The Poetics of Everyday Life

  • Luann Hiebert (Author)
    What Lies Behind. Turnstone Press (purchase at Amazon.ca)
  • Sonja Greckol (Author)
    Skein of Days. Pedlar Press (purchase at Amazon.ca)
  • Glen Downie (Author)
    Monkey Soap. Mansfield Press (purchase at Amazon.ca)
Reviewed by Kit Dobson

These three recent books of poetry attest to the range and diversity of works that are being published across the country by both new and more established authors. Glen Downie’s Monkey Soap, Sonja Ruth Greckol’s Skein of Days, and Luann Hiebert’s What Lies Behind work across and between found, procedural, and lyrical modes in order to display the possibilities of the poetic form.

Glen Downie’s Monkey Soap is a book that mines its material from a series of out-of-date, how-to and fashion books, as well as noir films. It builds on Downie’s previous titles, such as his 2008 Toronto Book Award-winning Loyalty Management and 2011’s Local News. The title comes from a recipe found by Downie for a household produce that he states, “includes no monkeys among its ingredients” and whose “efficacy in washing monkeys” he is unable to “vouch for.” The book manages to uncover surprising poetry in what would otherwise be relatively banal material. For instance, the poem “The Wild Grain” notes, with deceptive simplicity, that

Anyone who has had anything to do
in the last 15 years
can hardly have escaped

contact
with plywood
But many persons know
very little about it[.]

The poems of Monkey Soap, in other words, work across the everyday and the bizarre, finding poetry in places we might not expect. The everyday world reveals important questions and answers that move from the quotidian toward the existential, and, as the book ends with a woman who “was once kind enough / to mourn” the speaker’s death, even though it ended up being an “occasion” that “was / fortunately // a false alarm,” we see a poetic practice that builds upon the scraps of daily life to uncover broader questions.

Similarly, Sonja Greckol, in Skein of Days, uses archival newspaper research in order to construct an image not only of the poet’s life through headlines, but also of the ways in which life proceeds over the second half of the twentieth-century and into the twenty-first. This book builds on her previous Gravity Matters and displays a strong command of its material. Greckol searches for and remixes material from headlines in key periodicals on dates near to her own birthday each year, and sets it alongside snatches of then-popular songs and lines from each year’s Governor General’s Award-winning book of poetry. Each year produces a poem as a result; for 1969, for instance, we read:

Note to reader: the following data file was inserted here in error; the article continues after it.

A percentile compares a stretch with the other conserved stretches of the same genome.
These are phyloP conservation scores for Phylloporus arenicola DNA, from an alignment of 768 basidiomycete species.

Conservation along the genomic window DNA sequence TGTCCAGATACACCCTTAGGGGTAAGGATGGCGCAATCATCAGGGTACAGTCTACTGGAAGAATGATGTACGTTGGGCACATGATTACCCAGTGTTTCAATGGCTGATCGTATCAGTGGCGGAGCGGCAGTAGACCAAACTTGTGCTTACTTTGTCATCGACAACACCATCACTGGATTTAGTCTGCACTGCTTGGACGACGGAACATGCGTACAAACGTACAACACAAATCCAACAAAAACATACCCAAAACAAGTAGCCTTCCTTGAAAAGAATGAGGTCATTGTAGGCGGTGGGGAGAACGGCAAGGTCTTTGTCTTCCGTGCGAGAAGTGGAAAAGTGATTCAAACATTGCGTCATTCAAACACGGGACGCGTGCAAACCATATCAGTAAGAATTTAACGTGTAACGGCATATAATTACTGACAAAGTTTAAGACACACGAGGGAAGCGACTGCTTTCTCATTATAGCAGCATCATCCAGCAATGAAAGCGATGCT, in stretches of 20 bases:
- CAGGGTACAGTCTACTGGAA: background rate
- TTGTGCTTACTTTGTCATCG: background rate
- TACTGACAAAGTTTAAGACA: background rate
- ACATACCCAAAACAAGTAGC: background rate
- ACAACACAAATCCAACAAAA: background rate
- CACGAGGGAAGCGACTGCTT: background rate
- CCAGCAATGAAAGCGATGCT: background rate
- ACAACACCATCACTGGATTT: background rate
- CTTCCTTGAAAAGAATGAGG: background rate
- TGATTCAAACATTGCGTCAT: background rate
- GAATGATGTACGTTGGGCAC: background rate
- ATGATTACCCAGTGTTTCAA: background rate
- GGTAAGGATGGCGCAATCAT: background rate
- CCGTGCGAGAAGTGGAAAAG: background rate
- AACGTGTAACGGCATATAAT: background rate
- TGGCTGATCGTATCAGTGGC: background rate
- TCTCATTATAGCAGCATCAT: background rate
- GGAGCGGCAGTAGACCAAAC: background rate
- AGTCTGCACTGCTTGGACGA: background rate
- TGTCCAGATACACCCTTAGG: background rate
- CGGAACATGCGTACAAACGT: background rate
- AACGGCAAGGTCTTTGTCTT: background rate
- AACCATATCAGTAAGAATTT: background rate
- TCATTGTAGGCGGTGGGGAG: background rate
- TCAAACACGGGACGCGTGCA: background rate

comets and petroleum transverse optical lattice scared claw

or suddenly velvet returns to bug and prod Edmonton refinery of $85
million rising to bad moon Aquarius

Now we are here and because we are short of time
I will say it; I might even speak its name. 
—Gwendolyn MacEwen

The effect is jarring, yet at the same time curiously melodic; the cacophony of the competing voices that we encounter in every year makes way for a settled voice that demonstrates that these unsettling rhythms are simply the poetics of the world. People die, suffer, and debate endlessly in the headlines of Greckol’s book, yet, as we hear in the poem “Small Matters Still Matter,” “small things thing / up into / large, complex like us” and, ultimately, “still matter.” The minutiae matter, profoundly so, and become the hum according to which the days assemble themselves over a long enough timeline.

Finally, Luann Hiebert’s What Lies Behind is a strong debut volume of lyric poetry that meditates on the middle of life from a prairie landscape. Hiebert’s verse is at its strongest when she uncovers puns in the language that she playfully breaks apart, as in “meno madness”:

how do you do
meno  pause     your imbalance hormones    all    heyday fightto con       troll the game live  playm-bodied craze

Hiebert’s book plays with the line and with language at the same time as it traverses questions of love, loss, the natural world of the prairie, and the haunting calls of trains on tracks that “race on relentless==just beyond reach.” It is welcome as a debut book that provides glimpses into an order that seeks quiet in between the eruptions of the everyday world.



This review “The Poetics of Everyday Life” originally appeared in Recursive Time. Spec. issue of Canadian Literature 222 (Autumn 2014): 148-50.

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